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CARE Member Contributions to The Next Thirty Years


Back When
Submitted by Helen Bridge
Chabot College


Now that a few, or several, or many years have drifted by since you left your life at the college, what memories about that time stay with you? Your students, of course, but what else? I think about that question occasionally, even after nearly fourteen years of retirement. Maybe my memories will remind you of some of your own.

My most vivid recollections are about some of the people, the special characters I knew on the Chabot campus. Remember history teacher Ray Stafanson in his red suspenders, shuffling along office corridors in his big black shoes (which only occasionally had both laces tied), mumbling about the latest trouble he was in because of his politically incorrect way of teaching? Maybe you were lucky enough to find one of Ray's "mee-mos," laboriously typed on green paper, tucked under your office door once in a while. When I was senate president and long afterward, I certainly received my share! And what can I say about Ray's office? Truly a wonder to behold, full of' books; newspapers, magazines, clippings, and other esoterica stacked nearly to the ceiling. When Ray retired, it must have taken a small moving truck to handle all that paper. Ray had a heart as big as all outdoors, though, and always seemed to have the best interests of the college in mind. I'll never forget him.

The only teacher I can think of who could compete with Ray in the magnificently messy office category is Bob Harris. His office was as full as Ray's except that it also had photos of Bob's Hollywood days as well as memorabilia from his beloved San Simeon. Bob loved to share some of his fascinating or naughty tales about both those places. Students and teachers who were fortunate enough to accompany Bob on a tour of Hearst Castle learned a lot of scandalous things about the place--and about Bob as well. You could spot Bob clear across campus just by watching for his chartreuse slacks and matching patent leather shoes. His students loved him, and so did I.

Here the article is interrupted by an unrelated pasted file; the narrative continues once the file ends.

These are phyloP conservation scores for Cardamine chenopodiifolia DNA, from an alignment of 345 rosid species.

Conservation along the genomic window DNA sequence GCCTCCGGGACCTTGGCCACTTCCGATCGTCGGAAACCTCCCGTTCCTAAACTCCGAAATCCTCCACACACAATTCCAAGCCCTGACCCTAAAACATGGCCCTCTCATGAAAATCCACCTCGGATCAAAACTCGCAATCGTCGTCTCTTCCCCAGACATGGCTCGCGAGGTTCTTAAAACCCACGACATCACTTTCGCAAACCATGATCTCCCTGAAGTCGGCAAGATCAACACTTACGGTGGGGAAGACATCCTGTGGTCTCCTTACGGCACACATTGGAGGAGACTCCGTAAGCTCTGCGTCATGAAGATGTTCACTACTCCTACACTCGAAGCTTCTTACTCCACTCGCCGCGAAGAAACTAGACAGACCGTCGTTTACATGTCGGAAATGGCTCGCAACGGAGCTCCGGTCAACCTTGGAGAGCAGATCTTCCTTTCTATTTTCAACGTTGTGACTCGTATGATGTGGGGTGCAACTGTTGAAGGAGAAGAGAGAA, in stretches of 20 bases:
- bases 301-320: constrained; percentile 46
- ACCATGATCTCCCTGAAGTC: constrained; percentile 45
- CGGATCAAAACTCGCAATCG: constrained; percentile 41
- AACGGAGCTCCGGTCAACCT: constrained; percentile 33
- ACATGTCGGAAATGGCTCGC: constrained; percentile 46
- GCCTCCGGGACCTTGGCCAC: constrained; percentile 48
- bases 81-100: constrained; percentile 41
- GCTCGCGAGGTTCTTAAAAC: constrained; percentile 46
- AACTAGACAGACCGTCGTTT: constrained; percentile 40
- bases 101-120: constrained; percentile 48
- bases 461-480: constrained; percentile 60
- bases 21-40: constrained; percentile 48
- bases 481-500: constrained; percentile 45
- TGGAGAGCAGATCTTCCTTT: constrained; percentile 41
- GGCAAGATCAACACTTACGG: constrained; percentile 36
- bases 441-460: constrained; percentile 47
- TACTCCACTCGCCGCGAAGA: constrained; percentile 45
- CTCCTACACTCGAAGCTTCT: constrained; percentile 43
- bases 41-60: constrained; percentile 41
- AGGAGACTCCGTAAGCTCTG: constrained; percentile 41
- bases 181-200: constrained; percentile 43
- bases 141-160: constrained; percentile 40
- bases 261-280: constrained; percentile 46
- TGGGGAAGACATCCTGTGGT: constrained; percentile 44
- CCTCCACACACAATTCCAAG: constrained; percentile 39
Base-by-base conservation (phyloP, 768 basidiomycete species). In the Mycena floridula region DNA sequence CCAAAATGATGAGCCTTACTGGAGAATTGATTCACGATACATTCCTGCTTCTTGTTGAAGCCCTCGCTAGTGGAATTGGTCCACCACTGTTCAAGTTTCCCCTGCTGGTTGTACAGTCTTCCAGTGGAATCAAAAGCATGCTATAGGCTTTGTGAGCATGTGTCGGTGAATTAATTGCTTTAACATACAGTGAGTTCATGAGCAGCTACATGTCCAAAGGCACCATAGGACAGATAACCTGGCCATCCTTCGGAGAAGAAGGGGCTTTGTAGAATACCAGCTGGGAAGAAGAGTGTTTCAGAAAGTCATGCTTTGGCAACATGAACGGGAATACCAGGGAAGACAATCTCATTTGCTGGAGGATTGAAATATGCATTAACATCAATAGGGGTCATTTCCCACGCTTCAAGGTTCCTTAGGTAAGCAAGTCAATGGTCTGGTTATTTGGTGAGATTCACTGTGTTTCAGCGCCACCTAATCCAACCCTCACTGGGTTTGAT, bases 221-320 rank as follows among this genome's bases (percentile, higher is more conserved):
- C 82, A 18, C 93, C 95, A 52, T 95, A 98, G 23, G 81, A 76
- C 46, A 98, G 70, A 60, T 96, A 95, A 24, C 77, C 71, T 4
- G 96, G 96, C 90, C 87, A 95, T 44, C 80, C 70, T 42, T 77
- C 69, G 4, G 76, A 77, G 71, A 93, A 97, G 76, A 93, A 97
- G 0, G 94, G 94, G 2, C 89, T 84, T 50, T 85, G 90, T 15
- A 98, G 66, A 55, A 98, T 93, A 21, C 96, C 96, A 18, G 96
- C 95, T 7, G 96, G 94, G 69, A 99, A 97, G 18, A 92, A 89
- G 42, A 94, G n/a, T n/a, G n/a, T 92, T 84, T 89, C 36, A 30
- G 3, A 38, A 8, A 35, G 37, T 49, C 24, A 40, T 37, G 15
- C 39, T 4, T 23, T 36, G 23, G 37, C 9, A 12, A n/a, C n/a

There were many other larger-than-life teachers at Chabot, from the brilliant-but-absent-minded Mary Lou Fitzgerald; Julie Bryson and Esther Goldberg, who inspired students on both campuses; Larry Toy, whose move into politics gave him statewide recognition for talents that his local colleagues had long known about; feisty little Ellie Meyer who knew where all the skeletons were buried; breezy trivia expert Jim Healey and his partner-in-limericks, the classy, consummate professional Bob Wiseman (then and now one of my best friends), and so many others who influenced me. I also should mention another sort of teacher: our magnificent, longtime trustee, Dorothy Hudgins--wise, tactful, and always fair.